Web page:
Don’t blame the grain

There’s a big trend among the health conscious for gluten-free foods and a move against grains, with low carb diets being heralded as the solution for obesity and diabetes. However, are grains to blame or is it more complicated?

Don’t blame the grain – ancient grains may have helped build our brains

This reports looks at why wholegrains are good for you; why some people are gluten sensitive; the big difference between ancient and modern wheat and the role grains played in our evolution.

Are grains good for us or not?

There’s a big trend among the health conscious for gluten-free foods and a move against grains, with low carb diets being heralded as the solution for obesity and diabetes. Low carbers, Banters, and Paleo people all talk about shunning grains, which provide two thirds of humanity’s calories and more than half our protein.

In contrast, growing evidence is suggesting that ancient grains may have been a fundamental building block both for our advanced human brains and civilisations. Also, surprising new evidence shows that some ancient wheats, which contain gluten, may be positively good for you, helping reduce diabetes, heart disease and IBS, exactly those conditions for which high carb diets, based on modern wheat, are blamed . I say this having been one of the first in the UK, back in the 1980’s, to shout loudly about the dangers of wheat.

To put this in context, a meta-analysis of thirteen studies, recording 104,000 deaths, published in May in the American Journal of Clinical Nutrition, investigated the link between whole grain consumption and risk of death. The authors conclude that there is ‘significant inverse relationships between whole-grain intake and mortality due to any cause, CVD, or cancer. The findings support the recommendation of increasing whole-grain intake to improve public health.’ The more whole grains eaten, the lesser the risk of death from any cause.

Another, carried out by the School of Public Health at Imperial College London, published in June 2016, in the British Medical Journal, this time including 45 studies, concludes ‘whole grain intake is associated with a reduced risk of coronary heart disease, cardiovascular disease, and total cancer, and mortality from all causes, respiratory diseases, infectious diseases, diabetes, and all non-cardiovascular, non-cancer causes.’

Another UK study following people over time finds whole grains and high-fibre cereals are associated with weight loss. Two systematic reviews in the US report the same thing. Two other surveys find that regular wholegrain consumers have half the risk for digestive cancers and lower cancer risk overall. Another, in April this year, involving 54,871 Danish adults finds that those in the top quarter of wholegrain consumption versus those in the bottom quarter, cut their risk of a heart attack by 25%. In this study the grains that were most protective were oats and rye.

Should we all be rushing out and buying wholegrain products?

For the majority, as these big scale surveys show, the answer is probably yes. But for a growing minority, perhaps one in five, modern wheat is not a friend, but a foe. To understand why, we need to go back to the beginning, as we know it, both in relation to grains and our evolution.

The history of grains

Starting with the geneology of grains, the founding father of today’s wheat is a genetically much simpler version called Einkorn. The earliest evidence shows we were certainly eating it at least 10,000 thousand years ago. It is called a ‘diploid’ wheat meaning that it has two whole sets of chromosomes (7+7), 14 in all. At some point it ‘mated’ with wild goatgrass to become ‘tetraploid’ wheat with 28 chromosomes, thus double the genetic complexity. In this generation are emmer, durum and khorosan. Durum is still used today to make pasta. Emmer is hard to get while khorosan wheat, also known as Kamut® khorosan wheat, has been intensely researched. More on this in a minute.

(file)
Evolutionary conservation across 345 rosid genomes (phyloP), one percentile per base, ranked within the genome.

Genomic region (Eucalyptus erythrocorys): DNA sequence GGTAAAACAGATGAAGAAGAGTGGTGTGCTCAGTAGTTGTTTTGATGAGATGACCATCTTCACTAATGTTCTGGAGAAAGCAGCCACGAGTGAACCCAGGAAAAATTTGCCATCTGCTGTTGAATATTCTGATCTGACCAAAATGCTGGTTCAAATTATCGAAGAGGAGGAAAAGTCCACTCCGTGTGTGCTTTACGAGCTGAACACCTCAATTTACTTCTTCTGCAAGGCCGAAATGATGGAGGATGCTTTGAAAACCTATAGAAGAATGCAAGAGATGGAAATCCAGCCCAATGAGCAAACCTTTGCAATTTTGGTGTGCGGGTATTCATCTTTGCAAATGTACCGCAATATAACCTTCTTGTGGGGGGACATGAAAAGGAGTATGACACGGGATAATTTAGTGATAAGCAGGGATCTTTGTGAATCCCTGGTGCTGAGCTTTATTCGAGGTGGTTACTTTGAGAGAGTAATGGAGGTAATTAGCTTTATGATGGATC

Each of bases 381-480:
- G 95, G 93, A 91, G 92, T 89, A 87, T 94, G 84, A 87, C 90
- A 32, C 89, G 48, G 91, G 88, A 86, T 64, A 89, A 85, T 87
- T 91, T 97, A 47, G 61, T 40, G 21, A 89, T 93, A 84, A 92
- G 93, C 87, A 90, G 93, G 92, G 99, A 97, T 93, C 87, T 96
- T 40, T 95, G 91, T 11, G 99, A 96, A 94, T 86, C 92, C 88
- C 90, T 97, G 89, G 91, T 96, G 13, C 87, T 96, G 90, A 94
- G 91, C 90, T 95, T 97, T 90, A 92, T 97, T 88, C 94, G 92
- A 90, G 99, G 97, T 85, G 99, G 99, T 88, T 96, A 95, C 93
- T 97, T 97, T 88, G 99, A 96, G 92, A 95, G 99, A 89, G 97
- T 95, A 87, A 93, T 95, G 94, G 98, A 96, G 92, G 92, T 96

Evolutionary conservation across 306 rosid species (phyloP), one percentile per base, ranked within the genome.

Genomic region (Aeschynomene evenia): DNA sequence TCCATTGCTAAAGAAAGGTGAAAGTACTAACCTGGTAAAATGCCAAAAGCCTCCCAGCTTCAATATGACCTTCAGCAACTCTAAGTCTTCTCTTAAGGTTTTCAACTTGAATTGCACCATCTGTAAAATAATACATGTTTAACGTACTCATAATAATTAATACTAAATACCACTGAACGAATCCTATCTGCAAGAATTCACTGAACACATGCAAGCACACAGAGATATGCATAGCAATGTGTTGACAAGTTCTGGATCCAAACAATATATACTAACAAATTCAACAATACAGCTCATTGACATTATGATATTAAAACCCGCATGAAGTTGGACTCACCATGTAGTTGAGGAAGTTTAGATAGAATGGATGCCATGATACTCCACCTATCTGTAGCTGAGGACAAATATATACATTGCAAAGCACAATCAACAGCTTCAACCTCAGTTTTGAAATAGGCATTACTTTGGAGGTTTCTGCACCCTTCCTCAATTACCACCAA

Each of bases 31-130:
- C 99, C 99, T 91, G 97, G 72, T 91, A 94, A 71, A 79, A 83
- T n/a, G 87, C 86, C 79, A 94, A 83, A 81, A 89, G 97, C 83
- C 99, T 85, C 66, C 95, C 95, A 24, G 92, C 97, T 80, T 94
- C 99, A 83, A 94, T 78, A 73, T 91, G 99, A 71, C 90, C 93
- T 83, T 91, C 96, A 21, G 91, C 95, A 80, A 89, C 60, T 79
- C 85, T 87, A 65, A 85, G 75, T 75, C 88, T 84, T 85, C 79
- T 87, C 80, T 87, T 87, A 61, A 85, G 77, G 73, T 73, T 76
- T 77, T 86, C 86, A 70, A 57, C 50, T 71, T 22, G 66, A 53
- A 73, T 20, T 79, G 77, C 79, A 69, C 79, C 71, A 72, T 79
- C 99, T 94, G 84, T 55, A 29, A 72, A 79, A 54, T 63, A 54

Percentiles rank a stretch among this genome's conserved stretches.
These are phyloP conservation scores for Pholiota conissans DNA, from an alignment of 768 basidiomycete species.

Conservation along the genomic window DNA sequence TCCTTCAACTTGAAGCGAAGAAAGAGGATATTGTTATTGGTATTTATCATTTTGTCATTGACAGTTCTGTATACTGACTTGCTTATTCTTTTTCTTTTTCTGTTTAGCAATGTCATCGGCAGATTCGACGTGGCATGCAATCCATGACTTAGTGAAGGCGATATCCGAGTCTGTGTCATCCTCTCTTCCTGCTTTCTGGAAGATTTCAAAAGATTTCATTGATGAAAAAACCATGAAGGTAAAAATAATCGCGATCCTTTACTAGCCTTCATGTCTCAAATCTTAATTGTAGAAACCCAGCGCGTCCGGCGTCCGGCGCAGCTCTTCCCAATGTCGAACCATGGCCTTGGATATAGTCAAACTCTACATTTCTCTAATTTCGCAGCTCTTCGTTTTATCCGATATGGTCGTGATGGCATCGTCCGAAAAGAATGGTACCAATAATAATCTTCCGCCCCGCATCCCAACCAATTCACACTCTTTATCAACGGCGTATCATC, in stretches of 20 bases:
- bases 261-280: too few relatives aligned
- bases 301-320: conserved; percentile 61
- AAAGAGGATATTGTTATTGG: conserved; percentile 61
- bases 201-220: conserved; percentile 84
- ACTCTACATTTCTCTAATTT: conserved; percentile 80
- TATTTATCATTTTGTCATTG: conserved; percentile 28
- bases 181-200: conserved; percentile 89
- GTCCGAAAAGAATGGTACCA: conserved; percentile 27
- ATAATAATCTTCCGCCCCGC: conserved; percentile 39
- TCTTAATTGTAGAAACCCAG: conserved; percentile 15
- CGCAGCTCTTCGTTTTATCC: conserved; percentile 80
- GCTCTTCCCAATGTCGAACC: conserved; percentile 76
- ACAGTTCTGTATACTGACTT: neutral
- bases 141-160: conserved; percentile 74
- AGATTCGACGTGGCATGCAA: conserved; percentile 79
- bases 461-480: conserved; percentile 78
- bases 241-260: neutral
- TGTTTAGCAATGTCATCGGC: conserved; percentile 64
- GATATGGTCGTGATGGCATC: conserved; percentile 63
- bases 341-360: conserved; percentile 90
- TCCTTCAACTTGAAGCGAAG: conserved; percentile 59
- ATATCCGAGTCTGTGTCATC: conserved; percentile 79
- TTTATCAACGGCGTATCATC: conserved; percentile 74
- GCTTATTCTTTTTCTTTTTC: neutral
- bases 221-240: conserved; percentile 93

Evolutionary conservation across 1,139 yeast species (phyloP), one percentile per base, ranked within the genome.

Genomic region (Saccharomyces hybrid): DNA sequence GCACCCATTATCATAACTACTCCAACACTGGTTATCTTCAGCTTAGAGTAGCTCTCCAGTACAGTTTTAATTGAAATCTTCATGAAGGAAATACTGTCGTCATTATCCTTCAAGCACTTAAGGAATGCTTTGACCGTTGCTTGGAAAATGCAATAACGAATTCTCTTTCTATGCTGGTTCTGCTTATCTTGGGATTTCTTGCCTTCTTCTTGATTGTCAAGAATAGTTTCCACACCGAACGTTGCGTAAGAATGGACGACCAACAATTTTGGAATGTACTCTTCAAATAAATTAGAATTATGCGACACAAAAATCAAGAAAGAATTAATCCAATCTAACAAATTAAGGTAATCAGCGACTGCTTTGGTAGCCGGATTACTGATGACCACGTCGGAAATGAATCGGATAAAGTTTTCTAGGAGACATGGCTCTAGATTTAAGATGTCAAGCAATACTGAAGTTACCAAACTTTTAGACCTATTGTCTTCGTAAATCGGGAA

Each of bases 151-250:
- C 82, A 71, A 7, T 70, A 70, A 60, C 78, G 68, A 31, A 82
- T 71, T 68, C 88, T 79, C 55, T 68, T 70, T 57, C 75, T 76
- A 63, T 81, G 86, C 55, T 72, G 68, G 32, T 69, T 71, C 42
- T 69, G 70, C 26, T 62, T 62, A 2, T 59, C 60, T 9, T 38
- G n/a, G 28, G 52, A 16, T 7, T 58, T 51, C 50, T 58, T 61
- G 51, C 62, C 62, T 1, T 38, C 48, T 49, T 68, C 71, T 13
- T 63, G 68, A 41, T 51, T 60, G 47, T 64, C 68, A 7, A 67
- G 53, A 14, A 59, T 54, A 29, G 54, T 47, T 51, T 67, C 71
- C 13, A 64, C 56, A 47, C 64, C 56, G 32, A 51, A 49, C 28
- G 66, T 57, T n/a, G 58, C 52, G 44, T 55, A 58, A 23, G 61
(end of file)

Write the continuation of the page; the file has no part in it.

These have been around for thousands of years and were first found being growing agriculturally in the Near-Eastern Fertile Crescent about 10000 years ago. These then ‘mated’ again with goatgrass to produce modern wheat, as well as spelt, both of which are much more genetically complex with 42 chromosomes – known as hexaploids.

Gluten is a group name for a family of proteins found in wheat. The main type in wheat is called gliadin. (Oats contain avenin. This used to be called a gluten, but in recent years the terminology has changed to exclude avenin from the ‘gluten’ family of proteins.) There’s a good reason to want to increase gliadin content in wheat.

When bread is kneaded to make dough, gliadin adds an elasticity which allows the carbon dioxide which yeasts expel when fed sugar, to be trapped, thus allowing bread to rise. I have heard it said that the elasticity and strength of this modern wheat gluten now exceeds the elasticity and strength of a common rubber balloon. Of course, this means less wheat is needed to make a large loaf, and the baker can make more money.

The wheat we are eating today has been through hundreds, if not thousands of hybridisations, genetically modifying its gliadin protein. For example, one study found no less than 14 new gluten proteins as a result of one hybridisation. Gliadin, as we will see in a minute, is the factor in modern wheat that damages the gut wall, so there’s a high price to pay for a lighter loaf.

Other grains haven’t suffered so badly. Rice, maize and oats, all gliadin free, are less hybridised, largely because they’re not good grains for bread. Rice is, and always has been boiled. Oats are generally eaten whole. Corn is either eaten whole or ground to make cornmeal. So the commercial imperative to genetically modify them has primarily been for higher agricultural yield. Corn is changing since it has been discovered to be a viable source for sugar – high fructose corn syrup.